If the political situation is "dicey," the legal position would appear to be fairly clear. Concerned about the declining salmon runs. Congress in 1980 passed the Trinity River Stream Rectification Act, followed in 1984 by the Trinity River Restoration Act, restating its 1954 position that enough water must be left in the Trinity to sustain its salmon and steelhead runs. In 1981 then-Secretary of the Interior Cecil Andrus signed orders for a 12-year study, after which his successor was to announce a permanent flow regime for the Trinity.
Little was done during the next 12 years to complete the study. But in 1992 Congress passed the Central Valley Project Improvement Act, which guaranteed at least 340,000 acre feet for the Trinity, and set a new deadline of Sept. 30, 1996 for the secretary to issue his decision on a permanent flow regime.
"That deadline was also missed of course," said Tom Stokely, director of Natural Resources for the Trinity County Planning Departments. "They really didn't start making any serious study until about three years ago. But since then, they've done a good job, and the project decision should be made by the winter of 2000."
In a letter to Babbitt on June 3, the Trinity County Board of Supervisors urged him to keep the decision process on schedule and put the power of the administration against the proposed legislative rider. Humboldt County supervisors later endorsed the Trinity stand.
In addition to violating provisions of the Central Valley Improvement Act, the supervisors' letter states, the rider would also undermine federal obligations to the Hoopa Valley and Yurok tribes, who have legal rights to the Klamath-Trinity salmon.
"The Trinity River's water needs are independent of and have precedence over the use of Trinity water for the Central Valley Project and Bay-Delta purposes," the letter states.
Opposition to restoring water to the Trinity centers on the Westlands District, which receives most of the diversion, but does not come from there alone. It is part of the broader battle over California water resources. A spokesman for the California Farm Bureau complained that growers south of the San Joaquin delta are now receiving only 70 percent of their water "entitlement," even though this has been a wet year. The proposed reduction in Trinity diversions, he said, could devastate them.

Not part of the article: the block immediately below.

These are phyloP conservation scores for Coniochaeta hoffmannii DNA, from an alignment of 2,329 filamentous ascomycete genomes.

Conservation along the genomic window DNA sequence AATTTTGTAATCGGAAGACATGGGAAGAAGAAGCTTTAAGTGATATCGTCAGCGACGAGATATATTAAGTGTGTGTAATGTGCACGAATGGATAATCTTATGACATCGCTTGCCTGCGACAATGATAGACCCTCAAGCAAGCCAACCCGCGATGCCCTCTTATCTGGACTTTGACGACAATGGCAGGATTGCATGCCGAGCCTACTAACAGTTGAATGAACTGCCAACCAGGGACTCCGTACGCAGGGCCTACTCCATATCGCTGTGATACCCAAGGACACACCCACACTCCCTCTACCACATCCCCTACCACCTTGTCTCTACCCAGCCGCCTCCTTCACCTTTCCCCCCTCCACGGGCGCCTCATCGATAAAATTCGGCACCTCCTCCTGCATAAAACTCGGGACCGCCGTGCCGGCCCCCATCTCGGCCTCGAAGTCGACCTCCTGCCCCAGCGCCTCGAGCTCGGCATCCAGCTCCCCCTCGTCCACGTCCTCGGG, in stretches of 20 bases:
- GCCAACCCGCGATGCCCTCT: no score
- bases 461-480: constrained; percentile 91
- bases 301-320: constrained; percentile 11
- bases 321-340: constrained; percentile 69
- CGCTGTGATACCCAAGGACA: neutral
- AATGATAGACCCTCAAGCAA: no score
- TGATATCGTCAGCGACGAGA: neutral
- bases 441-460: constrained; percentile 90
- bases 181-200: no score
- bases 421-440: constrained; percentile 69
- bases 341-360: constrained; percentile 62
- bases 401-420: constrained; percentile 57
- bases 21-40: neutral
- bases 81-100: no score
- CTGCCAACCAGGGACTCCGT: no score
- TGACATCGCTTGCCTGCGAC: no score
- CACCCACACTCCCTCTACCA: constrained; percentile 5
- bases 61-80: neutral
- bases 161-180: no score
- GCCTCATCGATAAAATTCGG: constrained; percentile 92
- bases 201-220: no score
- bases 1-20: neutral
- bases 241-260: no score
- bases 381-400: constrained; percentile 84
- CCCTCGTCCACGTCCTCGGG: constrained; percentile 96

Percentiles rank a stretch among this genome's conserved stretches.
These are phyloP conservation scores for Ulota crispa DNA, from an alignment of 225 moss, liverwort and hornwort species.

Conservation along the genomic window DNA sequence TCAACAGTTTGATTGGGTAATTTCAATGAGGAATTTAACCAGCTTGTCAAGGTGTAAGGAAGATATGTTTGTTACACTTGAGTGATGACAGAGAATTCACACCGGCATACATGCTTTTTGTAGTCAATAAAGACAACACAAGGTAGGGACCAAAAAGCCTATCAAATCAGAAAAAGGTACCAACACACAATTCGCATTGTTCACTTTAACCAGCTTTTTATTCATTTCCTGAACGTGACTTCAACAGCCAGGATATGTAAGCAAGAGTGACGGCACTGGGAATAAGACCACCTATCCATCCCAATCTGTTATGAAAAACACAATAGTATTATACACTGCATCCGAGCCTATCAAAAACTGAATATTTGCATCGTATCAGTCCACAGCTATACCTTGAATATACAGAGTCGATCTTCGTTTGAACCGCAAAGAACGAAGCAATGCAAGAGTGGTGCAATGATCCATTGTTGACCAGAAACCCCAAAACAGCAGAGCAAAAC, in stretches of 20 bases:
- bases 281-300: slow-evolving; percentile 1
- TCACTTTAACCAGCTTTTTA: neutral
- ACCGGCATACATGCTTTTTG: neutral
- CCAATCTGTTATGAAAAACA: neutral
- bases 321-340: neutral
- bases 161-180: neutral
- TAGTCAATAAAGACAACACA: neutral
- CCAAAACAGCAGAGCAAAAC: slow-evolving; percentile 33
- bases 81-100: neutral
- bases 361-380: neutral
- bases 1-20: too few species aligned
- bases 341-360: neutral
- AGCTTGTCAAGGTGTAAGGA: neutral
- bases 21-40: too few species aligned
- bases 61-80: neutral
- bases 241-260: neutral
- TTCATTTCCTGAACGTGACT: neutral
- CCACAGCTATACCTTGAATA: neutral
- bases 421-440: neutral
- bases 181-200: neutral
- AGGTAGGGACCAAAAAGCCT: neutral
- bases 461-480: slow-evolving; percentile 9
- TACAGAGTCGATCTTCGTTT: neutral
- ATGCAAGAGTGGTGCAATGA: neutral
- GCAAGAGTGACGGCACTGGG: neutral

The Trinity diversion is estimated to provide 15 percent of the irrigation water now going into the Central Valley Project, and 25 percent of the hydroelectric power it generates.
Water means money in Southern California, which would largely be desert without extensive imports, At present 75 percent of the state's water demand lies in the south, while 75 percent of its water supply is in the north. Over the past century, corporate agriculture and development interests have induced the state and federal governments to invest billions in projects to carry northern water south -- a system that involves 1,400 dams and thousands of miles of canals and pipelines.
Key to the system is subsidized delivery of water to agricultural users, who pay from $3 to $20 an acre foot. An urban water agency pays at least $60 for the same amount of water at a subsidized price, or up to $780 if forced to buy on the free market.
Holders of major subsidized water entitlements, mostly water districts and large corporations, are seeking legal changes that would allow them to sell their allocations at market rates. And the Westlands Water District is proposing to buy not only water rights but if necessary the land to which they are attached.
One of the largest water districts in the nation, Westlands is almost entirely dependent on the 1.15 million acre feet of water it receives annually from the Central Valley Project. Despite provisions in the Reclamation Act of 1905 that limit subsidized water deliveries to family-sized farms of 160 acres (later raised to 960 acres) or less, it consists almost entirely of large corporate farms. The acreage limitation was ignored until the 1970s, after which reorganized corporate structures have allowed companies to meet the letter of the law.
In recent decades, an additional issue has developed over Westlands irrigation. Watering the former desert leached selenium and other natural salts out of the soil, which the Bureau of Reclamation in the 1980s drained into Kesterson National Wildlife Refuge. But after massive waterfowl dieoffs on the refuge, the drains were plugged in 1986, and the toxic salts are now building up in the groundwater below the low-lying parts of the valley, poisoning crops there.
"You have an extraordinary situation here," Stokely said. "Some of the cleanest water in the state is being taken from the Trinity River, destroying the fishery there, and is piped at enormous cost to the San Joaquin Valley where it contributes to the ongoing poisoning of the soil and groundwater. And all at taxpayer expense."
Sunday July 4, 1999; A1